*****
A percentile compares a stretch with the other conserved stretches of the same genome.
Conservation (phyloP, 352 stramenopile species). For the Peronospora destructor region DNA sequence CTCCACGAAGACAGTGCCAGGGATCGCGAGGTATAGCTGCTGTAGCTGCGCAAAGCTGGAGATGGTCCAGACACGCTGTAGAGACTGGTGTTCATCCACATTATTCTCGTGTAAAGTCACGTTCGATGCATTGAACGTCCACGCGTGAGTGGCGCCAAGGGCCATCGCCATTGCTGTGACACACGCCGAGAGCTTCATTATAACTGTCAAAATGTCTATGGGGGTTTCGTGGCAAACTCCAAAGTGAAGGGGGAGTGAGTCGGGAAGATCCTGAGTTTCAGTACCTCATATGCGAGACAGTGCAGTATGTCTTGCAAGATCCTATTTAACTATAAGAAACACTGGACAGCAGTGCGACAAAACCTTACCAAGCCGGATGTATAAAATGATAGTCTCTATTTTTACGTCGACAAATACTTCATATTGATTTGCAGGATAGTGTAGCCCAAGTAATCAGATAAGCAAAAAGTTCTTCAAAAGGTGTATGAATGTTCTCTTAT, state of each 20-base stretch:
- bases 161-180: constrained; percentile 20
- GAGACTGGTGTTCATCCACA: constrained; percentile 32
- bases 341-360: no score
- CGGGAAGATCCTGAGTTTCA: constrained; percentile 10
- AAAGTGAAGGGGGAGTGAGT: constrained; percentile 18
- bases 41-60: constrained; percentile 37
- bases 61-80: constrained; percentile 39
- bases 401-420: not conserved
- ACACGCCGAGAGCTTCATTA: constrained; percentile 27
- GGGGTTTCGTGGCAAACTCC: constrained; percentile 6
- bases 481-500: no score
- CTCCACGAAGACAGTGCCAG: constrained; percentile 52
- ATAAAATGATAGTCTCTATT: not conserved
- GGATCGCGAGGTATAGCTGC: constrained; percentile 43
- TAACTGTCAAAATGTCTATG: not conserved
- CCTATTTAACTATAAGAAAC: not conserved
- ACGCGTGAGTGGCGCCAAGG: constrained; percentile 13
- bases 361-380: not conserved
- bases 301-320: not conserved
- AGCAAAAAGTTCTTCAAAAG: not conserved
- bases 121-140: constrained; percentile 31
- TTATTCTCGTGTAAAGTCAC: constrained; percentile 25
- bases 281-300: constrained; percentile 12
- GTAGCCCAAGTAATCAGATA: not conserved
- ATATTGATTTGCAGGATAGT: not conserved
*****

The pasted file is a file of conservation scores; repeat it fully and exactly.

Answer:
A percentile compares a stretch with the other conserved stretches of the same genome.
Conservation (phyloP, 352 stramenopile species). For the Peronospora destructor region DNA sequence CTCCACGAAGACAGTGCCAGGGATCGCGAGGTATAGCTGCTGTAGCTGCGCAAAGCTGGAGATGGTCCAGACACGCTGTAGAGACTGGTGTTCATCCACATTATTCTCGTGTAAAGTCACGTTCGATGCATTGAACGTCCACGCGTGAGTGGCGCCAAGGGCCATCGCCATTGCTGTGACACACGCCGAGAGCTTCATTATAACTGTCAAAATGTCTATGGGGGTTTCGTGGCAAACTCCAAAGTGAAGGGGGAGTGAGTCGGGAAGATCCTGAGTTTCAGTACCTCATATGCGAGACAGTGCAGTATGTCTTGCAAGATCCTATTTAACTATAAGAAACACTGGACAGCAGTGCGACAAAACCTTACCAAGCCGGATGTATAAAATGATAGTCTCTATTTTTACGTCGACAAATACTTCATATTGATTTGCAGGATAGTGTAGCCCAAGTAATCAGATAAGCAAAAAGTTCTTCAAAAGGTGTATGAATGTTCTCTTAT, state of each 20-base stretch:
- bases 161-180: constrained; percentile 20
- GAGACTGGTGTTCATCCACA: constrained; percentile 32
- bases 341-360: no score
- CGGGAAGATCCTGAGTTTCA: constrained; percentile 10
- AAAGTGAAGGGGGAGTGAGT: constrained; percentile 18
- bases 41-60: constrained; percentile 37
- bases 61-80: constrained; percentile 39
- bases 401-420: not conserved
- ACACGCCGAGAGCTTCATTA: constrained; percentile 27
- GGGGTTTCGTGGCAAACTCC: constrained; percentile 6
- bases 481-500: no score
- CTCCACGAAGACAGTGCCAG: constrained; percentile 52
- ATAAAATGATAGTCTCTATT: not conserved
- GGATCGCGAGGTATAGCTGC: constrained; percentile 43
- TAACTGTCAAAATGTCTATG: not conserved
- CCTATTTAACTATAAGAAAC: not conserved
- ACGCGTGAGTGGCGCCAAGG: constrained; percentile 13
- bases 361-380: not conserved
- bases 301-320: not conserved
- AGCAAAAAGTTCTTCAAAAG: not conserved
- bases 121-140: constrained; percentile 31
- TTATTCTCGTGTAAAGTCAC: constrained; percentile 25
- bases 281-300: constrained; percentile 12
- GTAGCCCAAGTAATCAGATA: not conserved
- ATATTGATTTGCAGGATAGT: not conserved